Wednesday 17 July 2019

Donnchadh Boyle: Limerick's bench press can provide decisive lift

Impact of men in reserve set to have huge say, and challengers have the edge over champions

Shane Dowling – here being fouled for the incident that led to the Limerick penalty, which he scored against Cork – has been making a big impact off the bench all summer. Photo: Sportsfile
Shane Dowling – here being fouled for the incident that led to the Limerick penalty, which he scored against Cork – has been making a big impact off the bench all summer. Photo: Sportsfile
Donnchadh Boyle

Donnchadh Boyle

The conventional wisdom insists that defending champions have to find something new if they are to retain their crown.

Across their ongoing quest for four in a row, Jim Gavin's Dublin footballers have proven themselves to be masters of introducing something new, year on year.

Big names have left but others have filled their shoes. Over the past few seasons the likes of Brian Fenton, Brian Howard and Niall Scully have become fixtures in the side with no discernible drop in standard.

And when Galway got over the line last year to win Liam MacCarthy for the first time since 1988, Galway selector Noel Larkin admitted they'd have to improve their panel.

Having used just 18 players in last year's final, Larkin insisted at Galway's media day that it was an area they had improved on this time around.

"At extra-time in the drawn game in Croke Park (against Clare) I looked around and I think there was five All-Stars on the bench for whatever reason, taken off, injury or had emptied the tank," Larkin explained.

"We have used 26 players this year in the championship. We have great depth in the squad and against Clare in extra-time our panel got us over the line. More depth is something we looked at and we are happy enough where we are going on that score."

On Sunday, Galway and Limerick are expected to test each other to the extreme. And it could well pan out that the bench will hold the key to where Liam MacCarthy resides this winter.

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In terms of players used, the sides stack up quite evenly.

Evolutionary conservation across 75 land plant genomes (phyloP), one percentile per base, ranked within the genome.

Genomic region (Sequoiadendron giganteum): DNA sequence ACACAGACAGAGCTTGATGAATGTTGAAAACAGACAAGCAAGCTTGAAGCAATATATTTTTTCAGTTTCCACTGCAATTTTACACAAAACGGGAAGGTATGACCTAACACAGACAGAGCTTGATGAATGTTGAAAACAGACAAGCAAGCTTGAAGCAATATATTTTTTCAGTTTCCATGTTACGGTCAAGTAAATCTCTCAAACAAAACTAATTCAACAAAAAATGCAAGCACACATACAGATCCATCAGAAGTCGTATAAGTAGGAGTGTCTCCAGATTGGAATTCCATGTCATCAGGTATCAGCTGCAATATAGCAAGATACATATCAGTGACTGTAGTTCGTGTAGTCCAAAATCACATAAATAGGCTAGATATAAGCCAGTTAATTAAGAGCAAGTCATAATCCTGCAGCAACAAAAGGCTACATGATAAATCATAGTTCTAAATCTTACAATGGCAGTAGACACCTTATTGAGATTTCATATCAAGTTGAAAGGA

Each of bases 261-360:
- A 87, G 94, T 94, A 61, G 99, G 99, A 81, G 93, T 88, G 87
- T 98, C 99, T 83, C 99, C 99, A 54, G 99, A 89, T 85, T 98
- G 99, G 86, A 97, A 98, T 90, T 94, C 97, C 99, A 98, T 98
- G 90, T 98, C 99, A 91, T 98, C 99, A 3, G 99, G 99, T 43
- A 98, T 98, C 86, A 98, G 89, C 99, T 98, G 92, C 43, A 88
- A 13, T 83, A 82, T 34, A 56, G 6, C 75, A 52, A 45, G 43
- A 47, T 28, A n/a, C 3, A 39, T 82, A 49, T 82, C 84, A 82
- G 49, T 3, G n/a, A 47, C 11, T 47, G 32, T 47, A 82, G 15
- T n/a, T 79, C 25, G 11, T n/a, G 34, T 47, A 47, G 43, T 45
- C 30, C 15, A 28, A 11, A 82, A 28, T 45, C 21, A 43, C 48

On the face of it, Larkin's claims are hard to argue with. Of the 26 players Galway have used in their eight championship games to date, 20 have started games.

However of the remaining six, five players (Eanna Burke, Ronan Burke, Padraig Breheny, Shane Cooney and Sean Linnane) have made just a single appearance off the bench while Davy Glennon has been called on four times.

However, Donoghue's faith in his reserves hasn't been absolute. In the drawn game against Clare, Galway reintroduced Joseph and Conor Cooney with their season on the line.

When Gearoid McInerney was deemed unfit to play in the replay with the Banner, Galway didn't draft a defender off the bench but instead opted to shuffle Joseph Cooney back which saw Niall Burke was brought into the half-forward line.

One interpretation of those moves could be that Mícheál Donoghue doesn't feel his reserves are ready to carry the load required.

However, former Galway hurler Cyril Donnellan, who was part of the panel last year, believes the nature of the competition this summer hasn't given fringe players a chance to play their way into contention.

"I was speaking with even a few of the subs," Donnellan said. "Last year was a different championship structure, you could have a four-week window between games for panels and in-house games, to bump up the ladder as they say.

"But with the games coming in four out of five weeks, those lads struggled to get game time to get bumped up the ladder.

"I'm sure Mícheál would have preferred to get more game time into some of these players but just as it happened they haven't got the opportunity to show themselves.

"I still think he's emptying the bench every day but there hasn't been too much movement in the starting line-up."

Limerick have used 27 players, just one more than Galway, and 19 players have started across their seven matches.

Much was made of the impact that the Limerick bench made as they rescued their semi-final from the flames of defeat.

John Kiely's bench hit 2-6 to bring their tally of scores off the bench to 4-16 in their seven games, compared to Galway's 1-11.

It should be noted that 1-5 of that came against a team that started the year outside of the Liam MacCarthy Cup competition, Carlow, but considering the Munster men have played a game less, it suggests that Limerick might have more to work with.

And while Donnellan reckons the new system didn't allow Galway's subs to force their way into the reckoning, former Limerick hero Ollie Moran believes the intensity of the matches has improved the Treaty's young team no end.

"The other thing about the Munster Championship is the games never dropped with intensity," Moran offered.

"The games came so thick and fast you'd expect the levels of intensity would drop like with what happened in Leinster, but that never happened in Munster.

"Every game was a championship match, do or die with everything on the line, and that brings about a resilience and a hardness that could take years to form.

"And from that point of view a young Limerick team was always going to benefit and luckily enough we had the panel too. The fact that so many guys got exposed to that environment really quickly was massive."

The numbers suggest that Limerick might have the edge when it comes to a bench press but Galway have been working hard.

However, the likely loss of Brian Concannon through suspension, after he picked up a red card while on U-21 duty, is a blow.

Reports of an injury to John Hanbury could test them further.

Perhaps former Offaly hurler Michael Duignan put it best when he reckoned: "Limerick have the best squad in the country but Galway have best starting 15."

On Sunday we'll find out which will come out on top.

Irish Independent

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